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Young tablet owners more willing to pay for news

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Paying for online news is still a minority sport – but participation may be growing thanks to tablet computers.

Those who have paid for digital news ranges from 12 percent in Denmark to four percent in the UK, according to the Reuters Institute for the Study of Journalism’s new Digital News Report 2012. And only six percent of survey respondents said they would be willing, in future, to pay for news from sources they liked.

But, while willingness was just five percent for computer access, it rose to 16 percent on tablet and 12 percent on mobile. Also encouraging – those aged 16-24 and 25-34 are most willing to pay (13 percent and 11 percent, respectively), compared with just five percent of 35-54s and just three percent of over-55s.

The research suggests that, as more younger people buy tablet devices, willingness to pay money for the news products many publishers are delivering to them may grow.

Actual propensity to pay amongst this segment also outstrips declared willingness – 21 percent of tablet owners say they have previously bought digital news on the devices.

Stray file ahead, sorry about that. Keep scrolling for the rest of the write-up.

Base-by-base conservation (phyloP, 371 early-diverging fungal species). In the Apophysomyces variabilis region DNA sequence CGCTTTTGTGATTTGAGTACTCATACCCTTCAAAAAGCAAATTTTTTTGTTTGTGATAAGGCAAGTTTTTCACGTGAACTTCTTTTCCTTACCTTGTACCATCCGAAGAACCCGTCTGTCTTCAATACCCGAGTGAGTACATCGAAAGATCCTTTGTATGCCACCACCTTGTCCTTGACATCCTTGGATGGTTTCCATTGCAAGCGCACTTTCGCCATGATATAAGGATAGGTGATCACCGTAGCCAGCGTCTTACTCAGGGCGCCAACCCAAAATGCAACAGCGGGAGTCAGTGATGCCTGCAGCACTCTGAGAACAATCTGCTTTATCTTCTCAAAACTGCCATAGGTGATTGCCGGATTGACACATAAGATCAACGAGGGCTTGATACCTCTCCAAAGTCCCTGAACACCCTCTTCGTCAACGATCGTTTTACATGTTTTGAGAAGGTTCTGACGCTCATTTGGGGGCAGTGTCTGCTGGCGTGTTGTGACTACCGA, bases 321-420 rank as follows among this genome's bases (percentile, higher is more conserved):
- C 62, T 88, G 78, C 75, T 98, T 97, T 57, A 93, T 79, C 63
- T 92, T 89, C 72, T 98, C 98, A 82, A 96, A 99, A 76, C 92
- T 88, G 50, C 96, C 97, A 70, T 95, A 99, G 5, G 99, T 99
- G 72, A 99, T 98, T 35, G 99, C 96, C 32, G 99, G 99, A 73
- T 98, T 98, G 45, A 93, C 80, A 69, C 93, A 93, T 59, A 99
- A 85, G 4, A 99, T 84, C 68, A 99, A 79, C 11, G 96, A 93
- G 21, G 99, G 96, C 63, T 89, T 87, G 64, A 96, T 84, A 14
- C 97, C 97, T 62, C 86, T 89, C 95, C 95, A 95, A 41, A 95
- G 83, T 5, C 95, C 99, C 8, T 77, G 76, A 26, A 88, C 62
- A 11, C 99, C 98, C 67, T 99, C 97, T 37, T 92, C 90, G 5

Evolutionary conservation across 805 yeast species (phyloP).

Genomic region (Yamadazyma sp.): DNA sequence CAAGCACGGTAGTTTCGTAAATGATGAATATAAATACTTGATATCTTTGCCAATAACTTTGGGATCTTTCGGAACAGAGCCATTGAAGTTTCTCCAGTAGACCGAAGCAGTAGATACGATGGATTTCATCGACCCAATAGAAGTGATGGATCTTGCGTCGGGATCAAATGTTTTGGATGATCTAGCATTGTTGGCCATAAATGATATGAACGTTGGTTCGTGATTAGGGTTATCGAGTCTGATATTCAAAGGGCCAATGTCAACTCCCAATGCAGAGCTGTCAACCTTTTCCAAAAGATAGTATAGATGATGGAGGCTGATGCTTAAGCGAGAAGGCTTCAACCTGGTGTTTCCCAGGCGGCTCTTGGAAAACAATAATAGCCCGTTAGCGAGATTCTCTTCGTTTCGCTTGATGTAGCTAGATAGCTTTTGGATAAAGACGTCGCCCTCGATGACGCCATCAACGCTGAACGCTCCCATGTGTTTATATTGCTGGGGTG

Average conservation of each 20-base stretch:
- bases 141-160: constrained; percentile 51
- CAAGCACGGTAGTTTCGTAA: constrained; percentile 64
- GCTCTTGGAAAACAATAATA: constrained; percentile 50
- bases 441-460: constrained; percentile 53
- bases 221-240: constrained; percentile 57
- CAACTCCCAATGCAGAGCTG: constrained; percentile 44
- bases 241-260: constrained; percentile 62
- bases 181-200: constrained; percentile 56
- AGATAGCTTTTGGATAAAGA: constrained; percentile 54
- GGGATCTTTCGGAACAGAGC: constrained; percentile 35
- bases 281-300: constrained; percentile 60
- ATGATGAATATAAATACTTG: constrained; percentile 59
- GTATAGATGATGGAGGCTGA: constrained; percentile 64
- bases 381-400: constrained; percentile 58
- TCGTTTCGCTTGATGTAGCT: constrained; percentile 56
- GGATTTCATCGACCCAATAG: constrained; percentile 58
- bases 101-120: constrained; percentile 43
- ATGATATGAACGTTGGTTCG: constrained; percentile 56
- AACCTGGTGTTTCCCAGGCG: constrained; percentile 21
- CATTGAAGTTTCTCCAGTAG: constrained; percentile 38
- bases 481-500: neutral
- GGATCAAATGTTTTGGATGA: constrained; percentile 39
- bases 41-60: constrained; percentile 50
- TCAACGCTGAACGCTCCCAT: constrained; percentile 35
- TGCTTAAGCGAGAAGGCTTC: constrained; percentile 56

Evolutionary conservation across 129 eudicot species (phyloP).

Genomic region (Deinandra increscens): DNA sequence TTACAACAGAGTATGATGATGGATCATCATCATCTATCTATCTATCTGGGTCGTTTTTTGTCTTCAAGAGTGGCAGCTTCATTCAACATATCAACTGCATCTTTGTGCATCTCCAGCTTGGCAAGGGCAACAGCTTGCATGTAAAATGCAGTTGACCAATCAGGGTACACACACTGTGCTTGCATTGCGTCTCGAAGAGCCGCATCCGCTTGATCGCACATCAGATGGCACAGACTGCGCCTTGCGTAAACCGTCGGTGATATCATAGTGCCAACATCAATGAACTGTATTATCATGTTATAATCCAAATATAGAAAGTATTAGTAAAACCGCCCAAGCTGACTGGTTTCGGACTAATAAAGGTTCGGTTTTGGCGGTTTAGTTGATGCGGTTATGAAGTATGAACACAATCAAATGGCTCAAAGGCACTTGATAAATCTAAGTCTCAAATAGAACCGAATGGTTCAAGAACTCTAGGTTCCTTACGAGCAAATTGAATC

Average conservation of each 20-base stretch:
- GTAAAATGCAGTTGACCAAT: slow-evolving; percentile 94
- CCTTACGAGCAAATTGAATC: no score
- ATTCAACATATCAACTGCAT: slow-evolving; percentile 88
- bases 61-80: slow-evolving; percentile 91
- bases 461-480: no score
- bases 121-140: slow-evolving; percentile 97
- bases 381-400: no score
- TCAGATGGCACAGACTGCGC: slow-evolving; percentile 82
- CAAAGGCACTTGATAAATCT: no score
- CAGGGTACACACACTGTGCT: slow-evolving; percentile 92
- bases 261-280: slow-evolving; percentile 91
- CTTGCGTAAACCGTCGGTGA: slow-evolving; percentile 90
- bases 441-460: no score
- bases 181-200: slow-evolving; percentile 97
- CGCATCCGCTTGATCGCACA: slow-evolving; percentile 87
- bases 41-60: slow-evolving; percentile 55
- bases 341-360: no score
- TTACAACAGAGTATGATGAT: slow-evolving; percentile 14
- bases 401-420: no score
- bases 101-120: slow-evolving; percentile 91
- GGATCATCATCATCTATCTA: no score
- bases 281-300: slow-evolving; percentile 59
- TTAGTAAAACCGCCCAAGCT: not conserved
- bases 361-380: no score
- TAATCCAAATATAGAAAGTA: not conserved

“Denmark is slightly unusual in that one of the largest newspaper groups, Berlingske, has introduced payments for individual articles such as gadget reviews, travel, and slimming guides,” according to report authors.

“Most Danish newspapers also charge for mobile and tablet news apps, either as a single payment or as part of an ongoing subscription.”

2 Responses to “Young tablet owners more willing to pay for news”

  1. Greg Golebiewski

    It is not only the type of device but also the payment method that increases younger users’ willingness to pay for access to digital content. Our study (available here: shows that, when offered a pay-as-you-go option (as opposed to a long term subscription plan aka paywall), 4.4% of the Web users aged 18-24 and 5.2% of those aged 24-34 buy digital content. Among users in the 45-54 and 55+ age brackets, the conversion rate is 2.2% and 1.6%, respectively.

    Unlike Reuters’ study, which deals with “declared willingness to pay,” ours is based on actual purchase transactions made after registering with our service.